Monday, March 14, 2016

Stalls vs. Objections

When you’re trying to collect past-due money from clients, it’s common to run into one of two responses: the stall and the objection. The “stall” occurs when a client tries to avoid talking about the debt. An “objection,” however is much more legitimate and occurs when the consumer gives you a real, valid reason as to why he or she cannot pay at a particular time.   

While no one likes getting either a stall or an objection- after all, both answers are still technically a “no,” remember that getting some response from the customer is better than just being ignored outright. And, what truly matters is how you handle the stall or objection and what you do after you’ve received it.

Handling The Stall
To begin with, the stall is much worse to get than the objection. It doesn’t contain any real reasoning or valid objections. Instead, it’s simply a way of putting you off and not having to talk about the debt at all. You’ll often get the stall when the person accidentally picks up the phone or when the person just plain doesn’t want to or isn’t able to talk about the real reason behind why he or she isn’t paying at that time.

Stalls may be quick, such as, “This isn’t a good time,” or they may be well thought-out, such as, “I don't handles the finances. Sorry.”

No matter what kind of stall you get, the key is to be persistent and to not let the customer off the hook that easily. Remember, you have the person on the line, that may not happen again, so kindly redirect the stall.

If you can’t get the person to talk about the debt, then at the very least, try and arrange a good time that you can talk in the future. This will help the customer to feel like you’re on his side and may make future contact seem less scary and stressful to the client.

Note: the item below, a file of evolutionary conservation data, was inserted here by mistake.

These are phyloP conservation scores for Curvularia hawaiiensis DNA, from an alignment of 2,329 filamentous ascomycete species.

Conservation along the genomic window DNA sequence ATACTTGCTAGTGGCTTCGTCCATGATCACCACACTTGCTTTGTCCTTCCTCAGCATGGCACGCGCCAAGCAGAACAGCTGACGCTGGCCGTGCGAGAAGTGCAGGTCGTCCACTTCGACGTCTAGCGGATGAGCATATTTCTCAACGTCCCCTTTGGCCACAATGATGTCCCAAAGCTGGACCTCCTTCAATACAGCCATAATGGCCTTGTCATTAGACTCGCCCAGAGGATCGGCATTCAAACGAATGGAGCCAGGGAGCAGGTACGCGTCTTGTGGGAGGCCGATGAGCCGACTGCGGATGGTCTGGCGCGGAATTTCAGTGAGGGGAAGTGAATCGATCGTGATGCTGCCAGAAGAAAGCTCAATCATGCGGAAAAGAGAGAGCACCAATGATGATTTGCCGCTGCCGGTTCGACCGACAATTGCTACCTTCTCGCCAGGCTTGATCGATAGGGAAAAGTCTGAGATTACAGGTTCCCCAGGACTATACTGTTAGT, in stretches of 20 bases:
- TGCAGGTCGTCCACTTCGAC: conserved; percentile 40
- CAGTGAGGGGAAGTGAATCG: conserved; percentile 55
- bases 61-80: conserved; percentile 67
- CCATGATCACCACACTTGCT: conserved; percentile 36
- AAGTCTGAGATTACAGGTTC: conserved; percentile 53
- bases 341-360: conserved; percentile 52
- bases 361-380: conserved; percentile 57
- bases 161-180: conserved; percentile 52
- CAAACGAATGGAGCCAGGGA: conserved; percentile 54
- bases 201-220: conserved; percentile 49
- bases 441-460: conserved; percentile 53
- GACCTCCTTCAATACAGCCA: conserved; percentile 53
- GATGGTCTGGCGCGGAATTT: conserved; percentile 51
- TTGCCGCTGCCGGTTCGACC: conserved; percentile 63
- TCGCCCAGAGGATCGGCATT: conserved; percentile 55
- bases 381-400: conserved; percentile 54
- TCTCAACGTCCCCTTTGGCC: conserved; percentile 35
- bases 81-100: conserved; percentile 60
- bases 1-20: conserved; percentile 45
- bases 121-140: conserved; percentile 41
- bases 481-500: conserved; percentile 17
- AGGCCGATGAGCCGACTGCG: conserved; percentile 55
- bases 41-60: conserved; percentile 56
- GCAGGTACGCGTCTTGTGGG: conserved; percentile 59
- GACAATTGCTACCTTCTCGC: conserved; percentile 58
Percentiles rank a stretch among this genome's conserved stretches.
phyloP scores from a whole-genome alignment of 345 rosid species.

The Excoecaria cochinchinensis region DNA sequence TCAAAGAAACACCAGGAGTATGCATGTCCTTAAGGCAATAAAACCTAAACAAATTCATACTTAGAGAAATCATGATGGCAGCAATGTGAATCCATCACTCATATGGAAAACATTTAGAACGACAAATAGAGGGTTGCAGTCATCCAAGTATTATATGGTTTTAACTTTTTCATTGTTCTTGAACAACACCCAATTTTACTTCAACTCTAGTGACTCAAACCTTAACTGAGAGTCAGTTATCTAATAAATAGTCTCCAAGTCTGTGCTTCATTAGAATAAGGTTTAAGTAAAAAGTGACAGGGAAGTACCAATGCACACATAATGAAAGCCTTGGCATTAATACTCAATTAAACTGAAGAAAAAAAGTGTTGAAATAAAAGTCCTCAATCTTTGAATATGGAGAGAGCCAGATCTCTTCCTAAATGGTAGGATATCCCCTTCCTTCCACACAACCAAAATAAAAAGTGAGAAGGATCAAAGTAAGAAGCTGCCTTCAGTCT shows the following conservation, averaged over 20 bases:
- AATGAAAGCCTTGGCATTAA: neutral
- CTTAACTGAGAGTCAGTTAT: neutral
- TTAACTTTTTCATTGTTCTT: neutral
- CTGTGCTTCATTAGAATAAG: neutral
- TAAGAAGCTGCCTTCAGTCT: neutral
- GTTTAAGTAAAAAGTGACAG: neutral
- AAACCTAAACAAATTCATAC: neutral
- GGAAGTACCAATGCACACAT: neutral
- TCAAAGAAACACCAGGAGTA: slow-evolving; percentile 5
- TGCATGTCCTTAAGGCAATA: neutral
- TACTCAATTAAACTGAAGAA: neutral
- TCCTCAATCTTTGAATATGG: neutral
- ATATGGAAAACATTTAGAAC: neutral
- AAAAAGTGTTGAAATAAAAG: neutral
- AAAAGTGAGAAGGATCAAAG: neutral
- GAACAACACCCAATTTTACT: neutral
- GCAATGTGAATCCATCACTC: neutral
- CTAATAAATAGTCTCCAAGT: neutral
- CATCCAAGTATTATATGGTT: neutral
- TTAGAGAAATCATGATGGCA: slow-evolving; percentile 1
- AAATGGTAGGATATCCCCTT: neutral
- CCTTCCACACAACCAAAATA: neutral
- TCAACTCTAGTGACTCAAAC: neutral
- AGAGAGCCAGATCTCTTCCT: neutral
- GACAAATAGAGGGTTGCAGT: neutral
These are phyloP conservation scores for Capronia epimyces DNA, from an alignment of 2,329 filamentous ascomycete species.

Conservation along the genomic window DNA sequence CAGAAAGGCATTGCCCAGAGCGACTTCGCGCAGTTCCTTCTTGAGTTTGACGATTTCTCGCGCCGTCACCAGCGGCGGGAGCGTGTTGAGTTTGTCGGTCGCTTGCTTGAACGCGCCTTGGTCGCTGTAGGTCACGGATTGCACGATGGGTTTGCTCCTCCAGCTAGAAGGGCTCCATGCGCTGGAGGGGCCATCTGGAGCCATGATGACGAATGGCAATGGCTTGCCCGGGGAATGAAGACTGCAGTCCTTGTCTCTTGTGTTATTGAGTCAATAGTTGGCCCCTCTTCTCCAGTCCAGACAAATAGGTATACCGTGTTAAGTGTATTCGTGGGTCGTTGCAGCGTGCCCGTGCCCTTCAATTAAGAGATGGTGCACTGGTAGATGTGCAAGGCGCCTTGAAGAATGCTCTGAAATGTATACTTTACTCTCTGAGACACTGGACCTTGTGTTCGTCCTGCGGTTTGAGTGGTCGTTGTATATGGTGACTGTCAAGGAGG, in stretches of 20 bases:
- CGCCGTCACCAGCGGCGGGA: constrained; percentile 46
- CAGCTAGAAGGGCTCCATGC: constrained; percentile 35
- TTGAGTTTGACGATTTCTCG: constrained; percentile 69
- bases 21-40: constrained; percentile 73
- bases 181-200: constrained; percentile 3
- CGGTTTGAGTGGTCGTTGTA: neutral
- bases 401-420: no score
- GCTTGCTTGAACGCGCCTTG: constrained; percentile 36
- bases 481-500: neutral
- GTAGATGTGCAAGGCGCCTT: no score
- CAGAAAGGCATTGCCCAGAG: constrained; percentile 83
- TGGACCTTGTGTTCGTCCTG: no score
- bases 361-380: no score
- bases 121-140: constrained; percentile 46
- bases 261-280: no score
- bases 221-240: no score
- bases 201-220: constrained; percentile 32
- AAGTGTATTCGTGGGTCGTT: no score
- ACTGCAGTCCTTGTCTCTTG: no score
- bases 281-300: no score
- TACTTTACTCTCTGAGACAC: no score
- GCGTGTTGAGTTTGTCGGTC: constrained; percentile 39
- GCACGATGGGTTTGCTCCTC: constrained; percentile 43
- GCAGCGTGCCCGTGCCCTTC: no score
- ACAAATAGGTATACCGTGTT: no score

Handling the Objection
An objection is usually a better response to get than a stall because it gives you more to go on. An objection might be honest and open, such as, “We are waiting on receivables”  These objections are the best kind because they give you an opening to work out a new payment plan or some other option with the client.

Other objections are more like excuses, or, in some cases, genuine complaints. The person might complain about the product and/or service received and use that as a reason to not pay. When this is the case, you can still try to work something out, or you can simply remind the client of the agreement he signed and the responsibilities that remain. For example, if a customer was unhappy with a product but didn’t return it according to the approved procedure, you’d need to remind him or her that the debt is still owed, regardless. You can still try to smooth things over, but, at the end of the day, your job is always to try and get the customer to pay while being careful to follow all Fair Credit Reporting Act rules and regulations.

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